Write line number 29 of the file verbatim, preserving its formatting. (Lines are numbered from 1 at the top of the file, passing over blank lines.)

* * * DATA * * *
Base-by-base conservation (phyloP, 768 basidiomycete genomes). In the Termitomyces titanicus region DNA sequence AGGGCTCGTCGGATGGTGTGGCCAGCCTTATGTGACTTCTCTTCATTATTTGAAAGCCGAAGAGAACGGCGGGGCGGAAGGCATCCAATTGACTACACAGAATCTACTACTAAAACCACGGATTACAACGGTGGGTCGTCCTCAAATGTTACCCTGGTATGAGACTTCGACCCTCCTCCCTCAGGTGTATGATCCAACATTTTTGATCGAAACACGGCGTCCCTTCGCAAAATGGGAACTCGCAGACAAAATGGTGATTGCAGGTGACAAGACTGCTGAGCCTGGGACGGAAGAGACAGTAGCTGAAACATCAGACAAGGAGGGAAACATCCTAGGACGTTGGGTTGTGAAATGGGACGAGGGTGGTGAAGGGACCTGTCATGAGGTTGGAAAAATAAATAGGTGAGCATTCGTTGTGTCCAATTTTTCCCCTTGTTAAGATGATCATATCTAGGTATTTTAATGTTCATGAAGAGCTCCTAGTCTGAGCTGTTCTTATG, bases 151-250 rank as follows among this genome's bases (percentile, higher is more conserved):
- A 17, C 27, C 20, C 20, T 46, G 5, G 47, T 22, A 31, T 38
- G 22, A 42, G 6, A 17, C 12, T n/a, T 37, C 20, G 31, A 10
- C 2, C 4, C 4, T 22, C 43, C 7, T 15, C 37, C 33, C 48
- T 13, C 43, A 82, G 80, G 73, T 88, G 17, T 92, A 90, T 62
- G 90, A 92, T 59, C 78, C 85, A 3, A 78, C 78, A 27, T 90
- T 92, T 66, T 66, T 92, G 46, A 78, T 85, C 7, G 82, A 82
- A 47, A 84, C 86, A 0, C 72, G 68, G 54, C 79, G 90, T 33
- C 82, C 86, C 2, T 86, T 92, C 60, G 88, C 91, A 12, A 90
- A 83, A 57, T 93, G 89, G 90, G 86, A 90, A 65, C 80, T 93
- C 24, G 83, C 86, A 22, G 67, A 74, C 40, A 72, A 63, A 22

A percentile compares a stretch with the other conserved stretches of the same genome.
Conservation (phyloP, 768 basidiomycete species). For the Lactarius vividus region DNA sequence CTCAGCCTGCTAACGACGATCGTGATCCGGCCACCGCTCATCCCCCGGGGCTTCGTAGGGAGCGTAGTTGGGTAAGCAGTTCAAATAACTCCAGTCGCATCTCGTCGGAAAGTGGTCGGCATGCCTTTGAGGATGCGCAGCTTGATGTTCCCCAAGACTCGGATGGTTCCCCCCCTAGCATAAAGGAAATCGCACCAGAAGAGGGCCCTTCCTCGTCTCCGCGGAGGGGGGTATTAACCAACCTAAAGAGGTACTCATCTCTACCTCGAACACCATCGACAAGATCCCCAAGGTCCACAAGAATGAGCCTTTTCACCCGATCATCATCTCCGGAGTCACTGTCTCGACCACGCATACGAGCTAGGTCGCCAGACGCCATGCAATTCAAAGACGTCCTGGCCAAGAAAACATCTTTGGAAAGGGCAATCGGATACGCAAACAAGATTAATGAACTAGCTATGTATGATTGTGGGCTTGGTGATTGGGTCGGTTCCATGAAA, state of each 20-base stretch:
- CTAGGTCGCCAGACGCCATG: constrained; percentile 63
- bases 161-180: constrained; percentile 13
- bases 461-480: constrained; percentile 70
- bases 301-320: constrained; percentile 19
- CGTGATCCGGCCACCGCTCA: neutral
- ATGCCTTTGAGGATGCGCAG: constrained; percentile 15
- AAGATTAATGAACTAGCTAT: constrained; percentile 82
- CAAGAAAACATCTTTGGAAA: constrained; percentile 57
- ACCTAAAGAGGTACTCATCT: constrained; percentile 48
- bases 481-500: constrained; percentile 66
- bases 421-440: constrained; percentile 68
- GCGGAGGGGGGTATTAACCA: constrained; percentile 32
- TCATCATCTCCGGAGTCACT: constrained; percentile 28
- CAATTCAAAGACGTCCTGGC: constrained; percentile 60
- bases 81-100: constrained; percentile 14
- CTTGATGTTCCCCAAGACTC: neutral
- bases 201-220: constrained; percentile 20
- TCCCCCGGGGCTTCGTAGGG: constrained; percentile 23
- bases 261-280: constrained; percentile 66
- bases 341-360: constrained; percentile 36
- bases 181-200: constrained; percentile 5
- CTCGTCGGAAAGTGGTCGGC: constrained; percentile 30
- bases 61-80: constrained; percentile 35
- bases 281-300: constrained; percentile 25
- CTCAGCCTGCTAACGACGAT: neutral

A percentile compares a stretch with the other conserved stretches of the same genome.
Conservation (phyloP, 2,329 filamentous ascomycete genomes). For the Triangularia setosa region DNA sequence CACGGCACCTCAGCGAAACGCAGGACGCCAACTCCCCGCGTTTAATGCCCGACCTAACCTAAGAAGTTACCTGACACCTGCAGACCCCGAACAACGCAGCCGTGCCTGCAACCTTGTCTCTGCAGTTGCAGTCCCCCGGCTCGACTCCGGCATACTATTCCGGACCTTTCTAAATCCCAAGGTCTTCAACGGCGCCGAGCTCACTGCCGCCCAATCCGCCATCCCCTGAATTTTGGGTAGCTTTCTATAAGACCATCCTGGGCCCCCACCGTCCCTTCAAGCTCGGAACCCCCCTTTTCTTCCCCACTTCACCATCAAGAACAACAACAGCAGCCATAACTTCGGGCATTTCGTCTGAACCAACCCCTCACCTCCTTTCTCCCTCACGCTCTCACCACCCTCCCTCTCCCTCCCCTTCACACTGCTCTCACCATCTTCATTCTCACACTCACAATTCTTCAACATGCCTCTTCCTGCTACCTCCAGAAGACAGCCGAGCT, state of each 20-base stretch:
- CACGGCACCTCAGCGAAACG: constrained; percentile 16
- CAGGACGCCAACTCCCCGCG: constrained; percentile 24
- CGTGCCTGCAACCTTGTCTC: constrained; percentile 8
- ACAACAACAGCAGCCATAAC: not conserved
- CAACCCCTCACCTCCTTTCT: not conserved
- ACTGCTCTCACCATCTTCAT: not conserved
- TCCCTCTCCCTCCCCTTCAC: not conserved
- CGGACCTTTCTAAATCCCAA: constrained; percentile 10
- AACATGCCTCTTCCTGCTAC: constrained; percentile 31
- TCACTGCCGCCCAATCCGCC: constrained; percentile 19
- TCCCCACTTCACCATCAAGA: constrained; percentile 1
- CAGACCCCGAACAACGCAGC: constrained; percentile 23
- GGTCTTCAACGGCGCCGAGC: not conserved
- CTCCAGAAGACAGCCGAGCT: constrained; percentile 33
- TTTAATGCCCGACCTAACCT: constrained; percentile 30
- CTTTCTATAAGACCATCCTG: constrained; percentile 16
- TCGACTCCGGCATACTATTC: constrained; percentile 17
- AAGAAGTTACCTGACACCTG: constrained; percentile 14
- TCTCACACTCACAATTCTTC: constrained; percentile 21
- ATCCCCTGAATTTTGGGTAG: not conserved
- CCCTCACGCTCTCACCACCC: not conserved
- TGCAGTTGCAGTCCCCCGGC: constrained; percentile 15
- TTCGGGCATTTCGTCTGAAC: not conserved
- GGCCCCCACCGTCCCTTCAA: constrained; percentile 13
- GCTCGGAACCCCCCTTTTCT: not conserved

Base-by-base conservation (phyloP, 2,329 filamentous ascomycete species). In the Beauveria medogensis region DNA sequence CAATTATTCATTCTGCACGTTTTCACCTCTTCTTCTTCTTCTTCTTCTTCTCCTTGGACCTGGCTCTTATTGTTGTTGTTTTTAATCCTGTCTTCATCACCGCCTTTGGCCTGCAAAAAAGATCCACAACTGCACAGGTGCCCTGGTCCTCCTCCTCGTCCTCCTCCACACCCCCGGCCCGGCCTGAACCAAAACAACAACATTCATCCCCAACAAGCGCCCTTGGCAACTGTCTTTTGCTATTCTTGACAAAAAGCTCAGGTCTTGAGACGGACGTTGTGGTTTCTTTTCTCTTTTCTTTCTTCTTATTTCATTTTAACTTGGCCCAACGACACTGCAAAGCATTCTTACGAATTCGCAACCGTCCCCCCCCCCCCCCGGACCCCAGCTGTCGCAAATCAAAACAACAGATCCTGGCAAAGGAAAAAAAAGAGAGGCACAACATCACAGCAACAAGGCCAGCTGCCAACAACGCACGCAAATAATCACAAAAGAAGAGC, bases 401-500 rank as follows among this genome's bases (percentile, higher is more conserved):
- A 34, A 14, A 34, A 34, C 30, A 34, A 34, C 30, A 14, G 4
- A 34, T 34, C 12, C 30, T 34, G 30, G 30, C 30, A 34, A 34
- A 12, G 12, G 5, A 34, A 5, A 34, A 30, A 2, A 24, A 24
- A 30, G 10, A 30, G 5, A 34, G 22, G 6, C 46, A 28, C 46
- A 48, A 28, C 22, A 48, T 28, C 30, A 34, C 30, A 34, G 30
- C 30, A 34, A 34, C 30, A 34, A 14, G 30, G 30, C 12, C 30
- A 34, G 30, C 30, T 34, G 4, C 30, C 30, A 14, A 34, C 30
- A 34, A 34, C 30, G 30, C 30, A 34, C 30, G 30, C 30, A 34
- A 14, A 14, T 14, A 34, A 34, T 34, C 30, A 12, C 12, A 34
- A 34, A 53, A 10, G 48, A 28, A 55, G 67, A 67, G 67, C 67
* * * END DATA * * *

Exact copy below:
- CTTGATGTTCCCCAAGACTC: neutral